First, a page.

Tuesday, 29 May 2018

A busy Bank Holiday and 2 new books



Morning all.  I hope you had an enjoyable Bank Holiday weekend as we did here.  The boys are following the sun and I have 3 of the 4 up here in my office with me.  Little Whale and Theo just about fit on the window ledge, whilst Ghengis has a sunny spot by the door.



We have had a busy but enjoyable Bank Holiday weekend.  On Friday we were working, and I spent several hours over the weekend working on my vegetable plantings.  At Sunday's car boot sale I found a couple of squat square planters for £1 each so those were quickly planted up with more beans - the Flat sort this time - as these freeze well.  A long narrow planter I got from the shops is planted up with Chantenay carrots.  Yesterday I bought Thomson and Morgan deep red Mange Tout "Shiraz", new to the market this year.  Those will be lovely in my stir fries.  I also got a little pack of Ridge Cucumbers ready to get planted out today and a pack of Telegraph Cucumbers for a very overdue sowing to grow in the greenhouse.  Better late than never. 



At a car boot sale a couple of weeks back I came across these two books, which had my name on them, and they came home with me (50 p each).  Just my cup of tea, as a couple of pages below will demonstrate.



I always grow a variety of Nasturtiums here and Pot Marigolds too.  The latter have just burst through the soil in a little triangle of what used to be the veg plot.  The triangle came about because of some drainage pipe cutting across the plot, so I normally sow it with annuals (flowers).  I broadcast a selection there a couple of weeks back.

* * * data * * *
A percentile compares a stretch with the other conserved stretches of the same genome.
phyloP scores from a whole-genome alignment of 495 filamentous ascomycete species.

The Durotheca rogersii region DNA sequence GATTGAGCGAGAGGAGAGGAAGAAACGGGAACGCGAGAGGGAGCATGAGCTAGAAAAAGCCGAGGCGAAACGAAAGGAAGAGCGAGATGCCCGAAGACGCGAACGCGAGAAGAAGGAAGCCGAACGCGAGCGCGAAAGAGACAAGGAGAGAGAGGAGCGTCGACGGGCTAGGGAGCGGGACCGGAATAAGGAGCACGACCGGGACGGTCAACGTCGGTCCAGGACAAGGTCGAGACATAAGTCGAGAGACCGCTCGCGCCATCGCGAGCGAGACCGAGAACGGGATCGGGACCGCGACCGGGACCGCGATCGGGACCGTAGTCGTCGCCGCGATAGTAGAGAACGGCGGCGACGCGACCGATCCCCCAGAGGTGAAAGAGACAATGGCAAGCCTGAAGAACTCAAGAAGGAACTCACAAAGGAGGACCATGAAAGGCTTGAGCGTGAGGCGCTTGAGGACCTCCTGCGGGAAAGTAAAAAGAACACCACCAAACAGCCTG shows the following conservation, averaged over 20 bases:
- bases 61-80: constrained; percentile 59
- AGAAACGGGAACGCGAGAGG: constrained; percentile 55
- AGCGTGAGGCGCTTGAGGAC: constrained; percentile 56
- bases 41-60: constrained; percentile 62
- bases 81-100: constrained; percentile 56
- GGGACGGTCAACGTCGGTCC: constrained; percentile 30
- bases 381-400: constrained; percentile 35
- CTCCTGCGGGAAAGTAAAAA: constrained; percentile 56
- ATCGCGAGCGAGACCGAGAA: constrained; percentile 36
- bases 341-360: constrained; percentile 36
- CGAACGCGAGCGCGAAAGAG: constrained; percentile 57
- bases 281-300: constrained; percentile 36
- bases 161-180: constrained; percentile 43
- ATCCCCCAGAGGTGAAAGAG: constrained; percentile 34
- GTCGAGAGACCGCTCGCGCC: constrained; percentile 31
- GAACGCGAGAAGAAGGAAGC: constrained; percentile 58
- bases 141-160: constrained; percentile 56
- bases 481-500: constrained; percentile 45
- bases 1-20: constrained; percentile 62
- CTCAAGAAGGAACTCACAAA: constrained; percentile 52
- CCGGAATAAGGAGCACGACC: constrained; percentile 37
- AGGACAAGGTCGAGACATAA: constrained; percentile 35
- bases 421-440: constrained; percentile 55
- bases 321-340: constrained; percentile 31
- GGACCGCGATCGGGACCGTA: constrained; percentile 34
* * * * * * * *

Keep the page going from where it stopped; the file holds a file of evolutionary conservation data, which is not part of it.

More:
My garden is alive with bees - the plant I have LOTS of (gosh, it spreads!) is the Geranium (Cranesbill) phaeum "Mourning Widow" (I know it as Weeping Widow.)  It is prolific, but because the bees love it I let it grow where it likes, though that said, one bed needs de-Cranesbilling so I will let it flower, cut it back and move those plants to a spot beneath the eating apple tree which is a bit bare.  I treated myself to a couple of well-grown Lupins this weekend, a purple and a deep pink, and a pretty Verbena in a sort of tan and mauve, and a pink Salvia.  The pinks will go in the bed with the Roserie de l'Hay I'm thinking, along with a couple of matching deep pink Aquilegias which I had potted up to sale at a car boot sale (but the world and his wife are doing the same and so I may as well put these to good use).  You can never have too many Aquilegias . . .


Last week I had a lovely craft meet up day with localish friends.  We played around with freestyle  machine embroidery, chatted lots, had a lovely lunch, and learned about tatting (thank you Dawn, Sue and Sianfor such a lovely day out). I came home and decided to start crocheting a winter beanie hat with the lovely home-spun/died wool I bought at Hay recently.  The first try got ripped back as I managed to ADD stitches somehow and it went ripply.  The 2nd try didn't get quite as far as it got too big in the next colour band.  The third try for some reason was too huge from the start (tension), so I have ripped it all back, rewound the balls and have started off a cushion cover in a white Aran . . . have lost heart a bit as let's face it, a cushion cover ISN'T a beanie hat!!